To check the integrity of its cardboard packaging, Recochem - a manufacturer of household chemical products and automotive fluids - used to extract boxes from the production line for destructive testing to establish if the hot melt adhesive had been applied in sufficient quantity and accurately.

It was a time-consuming and expensive task but, thanks the FLIR thermal imaging, quality control is now fully automated and only sub-standard boxes are scrapped.

In its search for an efficient glue monitoring system, Recochem initially tried single-spot IR sensors to pick up the thermal information from the hot glue spots. As sensor positioning proved difficult and the method could only detect glue applied on open flaps, the decision was taken to explore thermal imaging.

To prove the suitability of the technology, the company initially purchased a FLIR TG165, a hand-held device that bridges the gap between a spot thermometer and a fully fledged thermal imaging camera.

“We used the FLIR TG165 to have a look at some of the boxes coming off the production line and the camera clearly showed the location of hot glue spots,” explained Adam Wolszczan, Recochem’s Plant Engineering Manager. “What’s more it was able to ‘see’ through the cardboard to check the pattern and size of the applied hot melt adhesive. This meant that it was no longer necessary to destroy boxes for inspection.”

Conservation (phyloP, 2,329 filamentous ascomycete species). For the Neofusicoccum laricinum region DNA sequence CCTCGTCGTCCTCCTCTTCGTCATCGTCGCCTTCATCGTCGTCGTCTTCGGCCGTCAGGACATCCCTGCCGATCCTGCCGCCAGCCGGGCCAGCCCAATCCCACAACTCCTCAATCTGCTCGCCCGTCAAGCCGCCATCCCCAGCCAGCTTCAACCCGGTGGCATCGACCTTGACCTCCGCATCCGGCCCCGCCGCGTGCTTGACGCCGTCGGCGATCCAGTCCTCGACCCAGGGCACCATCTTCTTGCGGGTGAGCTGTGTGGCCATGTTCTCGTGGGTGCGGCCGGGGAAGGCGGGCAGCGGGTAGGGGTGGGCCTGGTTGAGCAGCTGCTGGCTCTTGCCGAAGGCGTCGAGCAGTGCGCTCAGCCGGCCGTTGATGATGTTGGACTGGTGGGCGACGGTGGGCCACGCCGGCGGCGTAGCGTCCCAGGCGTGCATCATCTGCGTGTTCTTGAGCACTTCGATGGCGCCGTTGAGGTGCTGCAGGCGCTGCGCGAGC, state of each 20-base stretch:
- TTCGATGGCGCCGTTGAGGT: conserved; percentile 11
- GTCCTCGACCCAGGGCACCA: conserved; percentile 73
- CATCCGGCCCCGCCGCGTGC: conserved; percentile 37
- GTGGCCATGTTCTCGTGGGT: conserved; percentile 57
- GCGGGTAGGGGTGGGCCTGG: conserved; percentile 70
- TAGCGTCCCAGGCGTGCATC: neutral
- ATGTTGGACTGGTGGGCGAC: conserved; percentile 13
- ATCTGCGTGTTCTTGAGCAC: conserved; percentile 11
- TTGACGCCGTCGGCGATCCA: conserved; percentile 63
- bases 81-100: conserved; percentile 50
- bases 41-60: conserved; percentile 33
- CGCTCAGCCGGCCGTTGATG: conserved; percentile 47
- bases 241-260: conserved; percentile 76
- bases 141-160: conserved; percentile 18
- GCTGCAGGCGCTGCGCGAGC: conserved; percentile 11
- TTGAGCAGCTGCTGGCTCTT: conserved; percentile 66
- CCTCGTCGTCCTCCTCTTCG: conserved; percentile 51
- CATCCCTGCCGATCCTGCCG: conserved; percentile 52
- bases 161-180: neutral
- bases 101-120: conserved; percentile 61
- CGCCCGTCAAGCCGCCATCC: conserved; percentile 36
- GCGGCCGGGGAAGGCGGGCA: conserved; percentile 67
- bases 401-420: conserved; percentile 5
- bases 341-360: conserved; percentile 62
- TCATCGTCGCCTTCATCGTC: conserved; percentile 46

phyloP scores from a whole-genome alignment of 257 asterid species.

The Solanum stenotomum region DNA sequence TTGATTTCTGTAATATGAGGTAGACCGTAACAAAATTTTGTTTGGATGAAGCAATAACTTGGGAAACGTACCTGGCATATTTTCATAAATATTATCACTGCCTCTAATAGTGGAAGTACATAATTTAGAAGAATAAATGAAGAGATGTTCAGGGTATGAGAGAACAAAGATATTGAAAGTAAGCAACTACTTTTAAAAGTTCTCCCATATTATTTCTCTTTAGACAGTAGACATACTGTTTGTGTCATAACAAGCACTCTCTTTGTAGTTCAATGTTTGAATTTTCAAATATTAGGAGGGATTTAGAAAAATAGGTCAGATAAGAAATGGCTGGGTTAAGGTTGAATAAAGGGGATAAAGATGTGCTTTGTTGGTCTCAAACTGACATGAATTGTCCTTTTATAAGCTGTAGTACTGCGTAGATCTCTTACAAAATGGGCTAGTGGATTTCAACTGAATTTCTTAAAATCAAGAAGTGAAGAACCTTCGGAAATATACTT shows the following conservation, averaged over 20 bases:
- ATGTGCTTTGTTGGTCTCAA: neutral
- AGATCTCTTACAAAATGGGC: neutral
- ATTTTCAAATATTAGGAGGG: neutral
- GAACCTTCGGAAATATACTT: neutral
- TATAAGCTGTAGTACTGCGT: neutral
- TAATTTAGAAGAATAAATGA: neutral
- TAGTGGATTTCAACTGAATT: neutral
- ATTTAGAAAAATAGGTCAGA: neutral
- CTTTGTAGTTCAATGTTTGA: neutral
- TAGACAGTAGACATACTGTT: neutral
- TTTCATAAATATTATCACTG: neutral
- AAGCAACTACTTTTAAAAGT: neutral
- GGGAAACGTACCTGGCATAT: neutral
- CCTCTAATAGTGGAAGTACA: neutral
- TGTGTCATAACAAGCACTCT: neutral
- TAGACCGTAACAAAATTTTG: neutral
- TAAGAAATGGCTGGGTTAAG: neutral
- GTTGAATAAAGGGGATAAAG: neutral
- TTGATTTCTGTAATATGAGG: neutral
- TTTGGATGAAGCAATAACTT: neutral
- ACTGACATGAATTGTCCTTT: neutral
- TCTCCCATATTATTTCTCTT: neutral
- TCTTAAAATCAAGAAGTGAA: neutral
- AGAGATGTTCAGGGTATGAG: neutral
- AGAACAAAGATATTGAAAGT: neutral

Next step was to explore a FLIR thermal imaging solution optimised for automated inspection and the decision was made to invest in a FLIR AX8, fixed mounted thermal imaging camera. This is now set-up to look at pre-defined areas of the flaps where the glue should have been applied and to verify the size of glue spot and its temperature.

Thanks to its compact size, the FLIR AX8 can be installed in such a way as it could look at the bottom of the box and the acquired video images can be viewed by an operator on a dedicated screen. If the glue gun is delayed there is a corresponding position shift of the hot spots, so the operator instantly knows when something is wrong.

Adam Wolszczan continued: “It’s very straightforward and effective, enabling us to spot quality problems much faster. We are not only able to offer a better product to our customers, we also save a lot of time. If you consider that previously, our operators needed to destroy a box every 10 to 15 minutes and that our production line is operational five days a week for most of the year, you realise the time and cost savings are significant.

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